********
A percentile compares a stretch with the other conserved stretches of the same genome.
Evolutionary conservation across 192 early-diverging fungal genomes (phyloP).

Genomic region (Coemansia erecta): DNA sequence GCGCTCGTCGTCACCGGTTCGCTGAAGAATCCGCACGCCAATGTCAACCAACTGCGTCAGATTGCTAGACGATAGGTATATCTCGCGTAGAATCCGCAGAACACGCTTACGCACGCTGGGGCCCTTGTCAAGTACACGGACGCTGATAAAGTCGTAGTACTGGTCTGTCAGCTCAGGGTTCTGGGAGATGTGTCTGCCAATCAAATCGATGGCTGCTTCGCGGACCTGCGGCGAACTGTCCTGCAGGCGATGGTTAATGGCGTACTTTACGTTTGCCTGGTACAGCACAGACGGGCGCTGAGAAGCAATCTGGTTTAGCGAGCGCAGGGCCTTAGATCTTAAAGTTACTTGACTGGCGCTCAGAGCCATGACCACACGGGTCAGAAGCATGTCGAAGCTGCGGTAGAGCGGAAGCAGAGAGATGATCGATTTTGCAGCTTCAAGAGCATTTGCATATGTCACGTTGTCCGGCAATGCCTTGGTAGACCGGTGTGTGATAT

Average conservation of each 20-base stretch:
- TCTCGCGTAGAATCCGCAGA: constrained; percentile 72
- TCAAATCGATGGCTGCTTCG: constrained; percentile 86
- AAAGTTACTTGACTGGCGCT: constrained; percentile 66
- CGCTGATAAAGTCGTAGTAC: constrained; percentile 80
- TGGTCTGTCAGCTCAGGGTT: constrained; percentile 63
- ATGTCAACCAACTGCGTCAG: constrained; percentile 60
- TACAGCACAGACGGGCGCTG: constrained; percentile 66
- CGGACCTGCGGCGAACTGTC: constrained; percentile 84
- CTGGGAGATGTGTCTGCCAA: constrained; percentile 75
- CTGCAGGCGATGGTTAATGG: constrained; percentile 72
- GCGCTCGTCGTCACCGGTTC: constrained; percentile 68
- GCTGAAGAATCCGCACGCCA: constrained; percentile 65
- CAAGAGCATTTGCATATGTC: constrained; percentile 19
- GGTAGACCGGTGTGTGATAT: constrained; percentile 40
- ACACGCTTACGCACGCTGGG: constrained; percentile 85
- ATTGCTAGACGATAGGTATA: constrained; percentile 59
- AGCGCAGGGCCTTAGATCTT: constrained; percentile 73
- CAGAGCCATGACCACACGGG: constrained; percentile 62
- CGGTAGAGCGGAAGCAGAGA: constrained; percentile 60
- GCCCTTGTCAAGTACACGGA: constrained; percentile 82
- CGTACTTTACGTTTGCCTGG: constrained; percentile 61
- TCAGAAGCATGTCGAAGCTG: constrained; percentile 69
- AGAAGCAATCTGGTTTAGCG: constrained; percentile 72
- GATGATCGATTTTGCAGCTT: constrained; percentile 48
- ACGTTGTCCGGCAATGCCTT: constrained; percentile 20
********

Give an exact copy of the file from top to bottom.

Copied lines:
A percentile compares a stretch with the other conserved stretches of the same genome.
Evolutionary conservation across 192 early-diverging fungal genomes (phyloP).

Genomic region (Coemansia erecta): DNA sequence GCGCTCGTCGTCACCGGTTCGCTGAAGAATCCGCACGCCAATGTCAACCAACTGCGTCAGATTGCTAGACGATAGGTATATCTCGCGTAGAATCCGCAGAACACGCTTACGCACGCTGGGGCCCTTGTCAAGTACACGGACGCTGATAAAGTCGTAGTACTGGTCTGTCAGCTCAGGGTTCTGGGAGATGTGTCTGCCAATCAAATCGATGGCTGCTTCGCGGACCTGCGGCGAACTGTCCTGCAGGCGATGGTTAATGGCGTACTTTACGTTTGCCTGGTACAGCACAGACGGGCGCTGAGAAGCAATCTGGTTTAGCGAGCGCAGGGCCTTAGATCTTAAAGTTACTTGACTGGCGCTCAGAGCCATGACCACACGGGTCAGAAGCATGTCGAAGCTGCGGTAGAGCGGAAGCAGAGAGATGATCGATTTTGCAGCTTCAAGAGCATTTGCATATGTCACGTTGTCCGGCAATGCCTTGGTAGACCGGTGTGTGATAT

Average conservation of each 20-base stretch:
- TCTCGCGTAGAATCCGCAGA: constrained; percentile 72
- TCAAATCGATGGCTGCTTCG: constrained; percentile 86
- AAAGTTACTTGACTGGCGCT: constrained; percentile 66
- CGCTGATAAAGTCGTAGTAC: constrained; percentile 80
- TGGTCTGTCAGCTCAGGGTT: constrained; percentile 63
- ATGTCAACCAACTGCGTCAG: constrained; percentile 60
- TACAGCACAGACGGGCGCTG: constrained; percentile 66
- CGGACCTGCGGCGAACTGTC: constrained; percentile 84
- CTGGGAGATGTGTCTGCCAA: constrained; percentile 75
- CTGCAGGCGATGGTTAATGG: constrained; percentile 72
- GCGCTCGTCGTCACCGGTTC: constrained; percentile 68
- GCTGAAGAATCCGCACGCCA: constrained; percentile 65
- CAAGAGCATTTGCATATGTC: constrained; percentile 19
- GGTAGACCGGTGTGTGATAT: constrained; percentile 40
- ACACGCTTACGCACGCTGGG: constrained; percentile 85
- ATTGCTAGACGATAGGTATA: constrained; percentile 59
- AGCGCAGGGCCTTAGATCTT: constrained; percentile 73
- CAGAGCCATGACCACACGGG: constrained; percentile 62
- CGGTAGAGCGGAAGCAGAGA: constrained; percentile 60
- GCCCTTGTCAAGTACACGGA: constrained; percentile 82
- CGTACTTTACGTTTGCCTGG: constrained; percentile 61
- TCAGAAGCATGTCGAAGCTG: constrained; percentile 69
- AGAAGCAATCTGGTTTAGCG: constrained; percentile 72
- GATGATCGATTTTGCAGCTT: constrained; percentile 48
- ACGTTGTCCGGCAATGCCTT: constrained; percentile 20